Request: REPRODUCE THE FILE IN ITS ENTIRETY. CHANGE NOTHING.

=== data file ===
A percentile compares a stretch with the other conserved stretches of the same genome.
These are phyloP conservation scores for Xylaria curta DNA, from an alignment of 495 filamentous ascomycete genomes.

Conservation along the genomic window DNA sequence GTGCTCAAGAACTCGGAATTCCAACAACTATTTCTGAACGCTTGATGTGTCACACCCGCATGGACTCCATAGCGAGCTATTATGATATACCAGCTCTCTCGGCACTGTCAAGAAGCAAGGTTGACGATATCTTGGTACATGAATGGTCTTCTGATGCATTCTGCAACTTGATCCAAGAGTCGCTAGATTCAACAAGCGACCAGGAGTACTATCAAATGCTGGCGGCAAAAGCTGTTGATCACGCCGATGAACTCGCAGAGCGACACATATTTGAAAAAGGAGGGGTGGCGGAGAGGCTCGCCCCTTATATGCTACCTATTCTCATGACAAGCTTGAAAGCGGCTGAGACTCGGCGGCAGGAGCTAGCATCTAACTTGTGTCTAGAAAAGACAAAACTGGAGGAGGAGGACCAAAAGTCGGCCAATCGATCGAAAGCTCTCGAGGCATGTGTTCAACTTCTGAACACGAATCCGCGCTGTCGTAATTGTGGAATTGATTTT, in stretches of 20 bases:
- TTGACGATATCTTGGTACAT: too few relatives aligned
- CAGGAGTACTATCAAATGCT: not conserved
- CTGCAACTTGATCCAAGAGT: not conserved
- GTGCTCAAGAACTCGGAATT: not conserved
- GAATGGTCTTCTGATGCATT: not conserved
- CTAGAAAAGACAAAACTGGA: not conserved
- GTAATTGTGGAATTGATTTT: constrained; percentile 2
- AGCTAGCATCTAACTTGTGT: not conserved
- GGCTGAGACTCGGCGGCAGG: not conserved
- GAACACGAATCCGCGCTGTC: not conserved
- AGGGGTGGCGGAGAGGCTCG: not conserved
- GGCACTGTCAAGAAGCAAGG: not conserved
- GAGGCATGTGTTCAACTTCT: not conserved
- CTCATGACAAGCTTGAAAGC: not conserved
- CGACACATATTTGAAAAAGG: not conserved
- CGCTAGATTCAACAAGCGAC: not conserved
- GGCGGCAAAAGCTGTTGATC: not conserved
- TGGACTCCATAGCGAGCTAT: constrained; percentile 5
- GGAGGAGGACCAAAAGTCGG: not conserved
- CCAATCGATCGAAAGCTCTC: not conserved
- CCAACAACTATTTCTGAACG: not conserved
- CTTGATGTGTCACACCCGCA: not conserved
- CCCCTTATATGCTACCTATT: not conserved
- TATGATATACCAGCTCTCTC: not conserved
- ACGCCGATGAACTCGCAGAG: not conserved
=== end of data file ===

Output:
A percentile compares a stretch with the other conserved stretches of the same genome.
These are phyloP conservation scores for Xylaria curta DNA, from an alignment of 495 filamentous ascomycete genomes.

Conservation along the genomic window DNA sequence GTGCTCAAGAACTCGGAATTCCAACAACTATTTCTGAACGCTTGATGTGTCACACCCGCATGGACTCCATAGCGAGCTATTATGATATACCAGCTCTCTCGGCACTGTCAAGAAGCAAGGTTGACGATATCTTGGTACATGAATGGTCTTCTGATGCATTCTGCAACTTGATCCAAGAGTCGCTAGATTCAACAAGCGACCAGGAGTACTATCAAATGCTGGCGGCAAAAGCTGTTGATCACGCCGATGAACTCGCAGAGCGACACATATTTGAAAAAGGAGGGGTGGCGGAGAGGCTCGCCCCTTATATGCTACCTATTCTCATGACAAGCTTGAAAGCGGCTGAGACTCGGCGGCAGGAGCTAGCATCTAACTTGTGTCTAGAAAAGACAAAACTGGAGGAGGAGGACCAAAAGTCGGCCAATCGATCGAAAGCTCTCGAGGCATGTGTTCAACTTCTGAACACGAATCCGCGCTGTCGTAATTGTGGAATTGATTTT, in stretches of 20 bases:
- TTGACGATATCTTGGTACAT: too few relatives aligned
- CAGGAGTACTATCAAATGCT: not conserved
- CTGCAACTTGATCCAAGAGT: not conserved
- GTGCTCAAGAACTCGGAATT: not conserved
- GAATGGTCTTCTGATGCATT: not conserved
- CTAGAAAAGACAAAACTGGA: not conserved
- GTAATTGTGGAATTGATTTT: constrained; percentile 2
- AGCTAGCATCTAACTTGTGT: not conserved
- GGCTGAGACTCGGCGGCAGG: not conserved
- GAACACGAATCCGCGCTGTC: not conserved
- AGGGGTGGCGGAGAGGCTCG: not conserved
- GGCACTGTCAAGAAGCAAGG: not conserved
- GAGGCATGTGTTCAACTTCT: not conserved
- CTCATGACAAGCTTGAAAGC: not conserved
- CGACACATATTTGAAAAAGG: not conserved
- CGCTAGATTCAACAAGCGAC: not conserved
- GGCGGCAAAAGCTGTTGATC: not conserved
- TGGACTCCATAGCGAGCTAT: constrained; percentile 5
- GGAGGAGGACCAAAAGTCGG: not conserved
- CCAATCGATCGAAAGCTCTC: not conserved
- CCAACAACTATTTCTGAACG: not conserved
- CTTGATGTGTCACACCCGCA: not conserved
- CCCCTTATATGCTACCTATT: not conserved
- TATGATATACCAGCTCTCTC: not conserved
- ACGCCGATGAACTCGCAGAG: not conserved